"The last thing this country needs is MORE advertising by drug companies. Prescription drugs need to be administered by doctors acting in the best interest of their patients. Patients need to talk to their doctor about a medical "problem", and let the doctor determine the best treatment. Drug ads serve only to feed hypochondria in the public. Marketing of drugs and the costs of advertising serve only to drive up prescription drug costs in America. Our capitalist system is out of control, driving Americans to spent money frivolously. Let's not expand advertising opportunities, let rein them in and recind the rules which allow drug companies to advertise anywhere except medical journals intended for doctors. How many more erectile dysfunction ads do we need to be subjected to?" -- Randall Pecsek
"[W]e urge caution in promulgating rules that could effectively establish new and pervasive modes of industry marketing. It is important that current FDA guidance on the presentation of risk information not be compromised to the detriment of the public health in favor of accommodating evolving industry marketing practice. If a marketing tool, such as a space-limited microblog, or tweet, is unable to satisfy basic consumer protective measures such as the fair balance requirement, that tool should be considered inappropriate for the promotion of pharmaceutical products." -- PEW Prescription Project
"To reduce demand and help curb online diversion, we urge FDA to more stringently regulate pharmaceutical companies' advertising of controlled prescription drugs to physicians and consumers." -- The National Center on Addiction and Substance Abuse, Columbia University
"Patients and patient organizations increasingly are using the social media as an important communications tool. We expect this trend to continue. Patients and families affected by rare diseases have a great need for information since they typically have a greater-than-usual participation in their own, or their loved one?s, disease management and treatment. There is opportunity for the social media to perform a helpful role in facilitating the exchange of information for rare-disease patients and families. There also is significant potential for misuse of the social media or for the circulation of inaccurate or misleading information. It is NORD?s recommendation at this time that FDA continue its deliberation of how best to provide guidance regarding manufacturers? participation in the social media, since the use of social media for sharing of medical information is widespread and growing. We understand that FDA?s resources are limited. However, it is our sense at this time that clear guidance from FDA, similar to that which is currently being provided for traditional advertising modalities, would help to define appropriate ways for manufacturers to participate in this newest of the new media. If NORD, as the primary representative of the rare disease patient community, can assist FDA with defining what the guidelines should be, we would be happy to work with FDA on that process." -- National Organization for Rare DisordersWith individuals such as "Kathryn Rowerdink," it's not clear if they have a bias based on whether or not they receive funding indirectly from the drug industry (eg, are employed by an ad agency that has drug company clients).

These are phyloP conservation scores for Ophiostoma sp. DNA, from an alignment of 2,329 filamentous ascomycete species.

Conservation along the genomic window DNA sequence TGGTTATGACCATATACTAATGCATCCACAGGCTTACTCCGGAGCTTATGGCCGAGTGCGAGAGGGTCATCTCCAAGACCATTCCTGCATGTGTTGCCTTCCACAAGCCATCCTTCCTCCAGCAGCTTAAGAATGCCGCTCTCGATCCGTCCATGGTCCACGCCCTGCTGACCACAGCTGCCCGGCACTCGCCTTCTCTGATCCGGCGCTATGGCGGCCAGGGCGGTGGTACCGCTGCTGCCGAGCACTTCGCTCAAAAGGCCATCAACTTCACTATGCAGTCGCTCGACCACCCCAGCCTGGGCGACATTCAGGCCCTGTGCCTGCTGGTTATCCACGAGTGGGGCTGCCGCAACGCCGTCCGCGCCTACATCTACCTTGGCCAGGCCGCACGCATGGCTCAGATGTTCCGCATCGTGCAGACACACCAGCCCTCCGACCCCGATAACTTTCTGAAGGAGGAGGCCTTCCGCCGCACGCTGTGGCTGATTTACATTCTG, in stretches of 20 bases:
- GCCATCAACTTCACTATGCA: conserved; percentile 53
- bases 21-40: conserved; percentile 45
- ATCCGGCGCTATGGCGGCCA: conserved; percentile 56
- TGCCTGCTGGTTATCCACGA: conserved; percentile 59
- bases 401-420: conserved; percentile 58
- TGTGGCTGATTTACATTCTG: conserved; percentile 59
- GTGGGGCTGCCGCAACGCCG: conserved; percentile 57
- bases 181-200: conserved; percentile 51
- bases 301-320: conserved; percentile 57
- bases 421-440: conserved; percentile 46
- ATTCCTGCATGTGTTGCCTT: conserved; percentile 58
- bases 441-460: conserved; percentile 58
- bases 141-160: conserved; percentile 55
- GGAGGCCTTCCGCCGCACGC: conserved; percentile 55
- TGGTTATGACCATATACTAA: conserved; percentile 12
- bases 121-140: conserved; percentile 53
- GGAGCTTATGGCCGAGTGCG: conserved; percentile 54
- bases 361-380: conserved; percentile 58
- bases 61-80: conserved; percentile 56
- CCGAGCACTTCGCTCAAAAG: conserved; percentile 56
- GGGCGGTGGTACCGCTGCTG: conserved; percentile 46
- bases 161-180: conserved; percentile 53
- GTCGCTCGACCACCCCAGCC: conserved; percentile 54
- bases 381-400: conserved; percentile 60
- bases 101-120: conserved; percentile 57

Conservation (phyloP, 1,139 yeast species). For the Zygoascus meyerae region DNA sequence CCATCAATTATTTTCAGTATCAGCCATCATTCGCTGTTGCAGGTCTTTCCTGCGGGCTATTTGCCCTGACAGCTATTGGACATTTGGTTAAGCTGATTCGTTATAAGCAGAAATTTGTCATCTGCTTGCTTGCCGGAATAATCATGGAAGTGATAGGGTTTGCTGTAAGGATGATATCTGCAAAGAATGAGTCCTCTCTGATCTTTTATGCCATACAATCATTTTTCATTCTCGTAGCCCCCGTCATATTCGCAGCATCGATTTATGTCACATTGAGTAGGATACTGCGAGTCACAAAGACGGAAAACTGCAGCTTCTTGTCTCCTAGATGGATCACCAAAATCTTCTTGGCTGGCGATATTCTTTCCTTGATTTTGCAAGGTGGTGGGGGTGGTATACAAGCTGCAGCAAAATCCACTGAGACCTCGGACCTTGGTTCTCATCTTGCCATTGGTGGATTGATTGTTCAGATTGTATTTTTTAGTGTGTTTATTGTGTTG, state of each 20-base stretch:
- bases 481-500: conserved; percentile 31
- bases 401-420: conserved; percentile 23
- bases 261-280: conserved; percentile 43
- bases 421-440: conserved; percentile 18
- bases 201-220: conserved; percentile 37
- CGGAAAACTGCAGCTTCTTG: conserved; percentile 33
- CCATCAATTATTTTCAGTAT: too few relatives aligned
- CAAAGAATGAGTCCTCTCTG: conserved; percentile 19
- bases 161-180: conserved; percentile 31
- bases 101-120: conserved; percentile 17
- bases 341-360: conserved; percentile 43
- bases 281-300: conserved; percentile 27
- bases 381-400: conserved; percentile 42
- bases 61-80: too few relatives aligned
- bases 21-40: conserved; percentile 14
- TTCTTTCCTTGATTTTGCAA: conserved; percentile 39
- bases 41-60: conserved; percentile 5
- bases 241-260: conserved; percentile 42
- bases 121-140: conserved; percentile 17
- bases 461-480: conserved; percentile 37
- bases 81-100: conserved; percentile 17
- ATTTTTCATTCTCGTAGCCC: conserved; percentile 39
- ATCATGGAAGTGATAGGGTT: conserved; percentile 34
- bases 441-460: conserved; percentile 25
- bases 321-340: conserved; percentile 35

"I believe transparency is requested for all of the healthcare industry. Prior to twitter, facebook etc. the public was posting comments on drugs (pros and cons). I have googled drugs by their marketed and generic names to read about other peoples' experiences. I had some reactions to a steroid medication I was prescribed and wanted to find others who might have experienced the same. Doing a search and finding the right forum was extremely difficult and time consuming. A drug makers facebook page or a separate page for each drug was available, it would have made life much easier. A Facebook etc with non-censored updates, stories and comments etc. would have helped me and been faster. If the drug companies and insurance companies (although this is not the topic for the FDA)agree not to censor comments and stories, this is e a great avenue for information exchange. The pros and cons of a drug are more easily assessed through other peoples experiences and comments. Regulations and laws have forced the drug industry to use very complex wording in the packaging (in good faith of full disclosure) however this not helpful to the consumer but overwhelming. I would much rather go to a social media site and view what the possible tangible experiences are so that I may weigh my options and assess the risk. If the FDA chooses to regulate social media I do not see how this is a move toward transparency. The more the FDA represses communication avenues the less people feel informed. Regulating the censoring of comments etc. should be enforced but there are too many loopholes in trying to prevent the healthcare industry from engaging in new communication avenues. The FDA should encourage communication between patients and drug makers. Not only will this help the drug companies to assess needs and fill gaps but consumers are more likely to make their voices heard and feel empowered." -- Kathryn Rowerdink